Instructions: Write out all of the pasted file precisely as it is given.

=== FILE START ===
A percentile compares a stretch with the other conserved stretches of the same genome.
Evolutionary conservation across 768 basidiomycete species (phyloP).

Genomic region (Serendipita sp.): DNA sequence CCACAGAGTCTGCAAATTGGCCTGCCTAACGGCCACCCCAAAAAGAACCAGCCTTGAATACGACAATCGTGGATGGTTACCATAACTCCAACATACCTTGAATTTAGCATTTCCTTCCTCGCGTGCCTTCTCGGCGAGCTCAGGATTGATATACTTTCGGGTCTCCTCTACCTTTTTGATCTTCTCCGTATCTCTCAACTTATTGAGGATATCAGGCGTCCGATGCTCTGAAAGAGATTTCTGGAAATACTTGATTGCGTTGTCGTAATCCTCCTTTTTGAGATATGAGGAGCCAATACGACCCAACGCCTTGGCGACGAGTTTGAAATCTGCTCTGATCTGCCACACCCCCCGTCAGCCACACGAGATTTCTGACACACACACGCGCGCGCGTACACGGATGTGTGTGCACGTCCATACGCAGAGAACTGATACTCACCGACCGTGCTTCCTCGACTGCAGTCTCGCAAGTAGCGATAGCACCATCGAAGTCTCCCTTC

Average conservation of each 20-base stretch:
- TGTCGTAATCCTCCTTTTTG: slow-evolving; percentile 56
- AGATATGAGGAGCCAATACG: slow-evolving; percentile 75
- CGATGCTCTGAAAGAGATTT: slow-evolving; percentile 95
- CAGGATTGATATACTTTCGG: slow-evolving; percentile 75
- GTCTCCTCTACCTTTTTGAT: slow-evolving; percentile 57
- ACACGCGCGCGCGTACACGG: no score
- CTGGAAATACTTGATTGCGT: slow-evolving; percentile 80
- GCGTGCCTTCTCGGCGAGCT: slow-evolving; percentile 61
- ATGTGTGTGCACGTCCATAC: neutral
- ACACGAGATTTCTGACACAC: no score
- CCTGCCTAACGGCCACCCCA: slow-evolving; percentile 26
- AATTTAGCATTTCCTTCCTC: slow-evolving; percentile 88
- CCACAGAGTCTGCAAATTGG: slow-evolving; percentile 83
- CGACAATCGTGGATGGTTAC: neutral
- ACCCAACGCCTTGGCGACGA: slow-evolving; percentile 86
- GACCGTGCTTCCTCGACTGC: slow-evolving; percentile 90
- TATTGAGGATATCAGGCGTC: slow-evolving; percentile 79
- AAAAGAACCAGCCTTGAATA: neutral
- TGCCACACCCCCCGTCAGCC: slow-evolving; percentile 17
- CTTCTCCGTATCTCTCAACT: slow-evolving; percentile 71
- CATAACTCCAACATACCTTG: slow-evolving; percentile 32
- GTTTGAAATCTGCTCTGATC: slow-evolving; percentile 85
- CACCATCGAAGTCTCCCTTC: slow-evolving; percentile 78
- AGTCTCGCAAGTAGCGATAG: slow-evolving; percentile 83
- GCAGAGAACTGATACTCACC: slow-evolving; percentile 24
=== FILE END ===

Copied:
A percentile compares a stretch with the other conserved stretches of the same genome.
Evolutionary conservation across 768 basidiomycete species (phyloP).

Genomic region (Serendipita sp.): DNA sequence CCACAGAGTCTGCAAATTGGCCTGCCTAACGGCCACCCCAAAAAGAACCAGCCTTGAATACGACAATCGTGGATGGTTACCATAACTCCAACATACCTTGAATTTAGCATTTCCTTCCTCGCGTGCCTTCTCGGCGAGCTCAGGATTGATATACTTTCGGGTCTCCTCTACCTTTTTGATCTTCTCCGTATCTCTCAACTTATTGAGGATATCAGGCGTCCGATGCTCTGAAAGAGATTTCTGGAAATACTTGATTGCGTTGTCGTAATCCTCCTTTTTGAGATATGAGGAGCCAATACGACCCAACGCCTTGGCGACGAGTTTGAAATCTGCTCTGATCTGCCACACCCCCCGTCAGCCACACGAGATTTCTGACACACACACGCGCGCGCGTACACGGATGTGTGTGCACGTCCATACGCAGAGAACTGATACTCACCGACCGTGCTTCCTCGACTGCAGTCTCGCAAGTAGCGATAGCACCATCGAAGTCTCCCTTC

Average conservation of each 20-base stretch:
- TGTCGTAATCCTCCTTTTTG: slow-evolving; percentile 56
- AGATATGAGGAGCCAATACG: slow-evolving; percentile 75
- CGATGCTCTGAAAGAGATTT: slow-evolving; percentile 95
- CAGGATTGATATACTTTCGG: slow-evolving; percentile 75
- GTCTCCTCTACCTTTTTGAT: slow-evolving; percentile 57
- ACACGCGCGCGCGTACACGG: no score
- CTGGAAATACTTGATTGCGT: slow-evolving; percentile 80
- GCGTGCCTTCTCGGCGAGCT: slow-evolving; percentile 61
- ATGTGTGTGCACGTCCATAC: neutral
- ACACGAGATTTCTGACACAC: no score
- CCTGCCTAACGGCCACCCCA: slow-evolving; percentile 26
- AATTTAGCATTTCCTTCCTC: slow-evolving; percentile 88
- CCACAGAGTCTGCAAATTGG: slow-evolving; percentile 83
- CGACAATCGTGGATGGTTAC: neutral
- ACCCAACGCCTTGGCGACGA: slow-evolving; percentile 86
- GACCGTGCTTCCTCGACTGC: slow-evolving; percentile 90
- TATTGAGGATATCAGGCGTC: slow-evolving; percentile 79
- AAAAGAACCAGCCTTGAATA: neutral
- TGCCACACCCCCCGTCAGCC: slow-evolving; percentile 17
- CTTCTCCGTATCTCTCAACT: slow-evolving; percentile 71
- CATAACTCCAACATACCTTG: slow-evolving; percentile 32
- GTTTGAAATCTGCTCTGATC: slow-evolving; percentile 85
- CACCATCGAAGTCTCCCTTC: slow-evolving; percentile 78
- AGTCTCGCAAGTAGCGATAG: slow-evolving; percentile 83
- GCAGAGAACTGATACTCACC: slow-evolving; percentile 24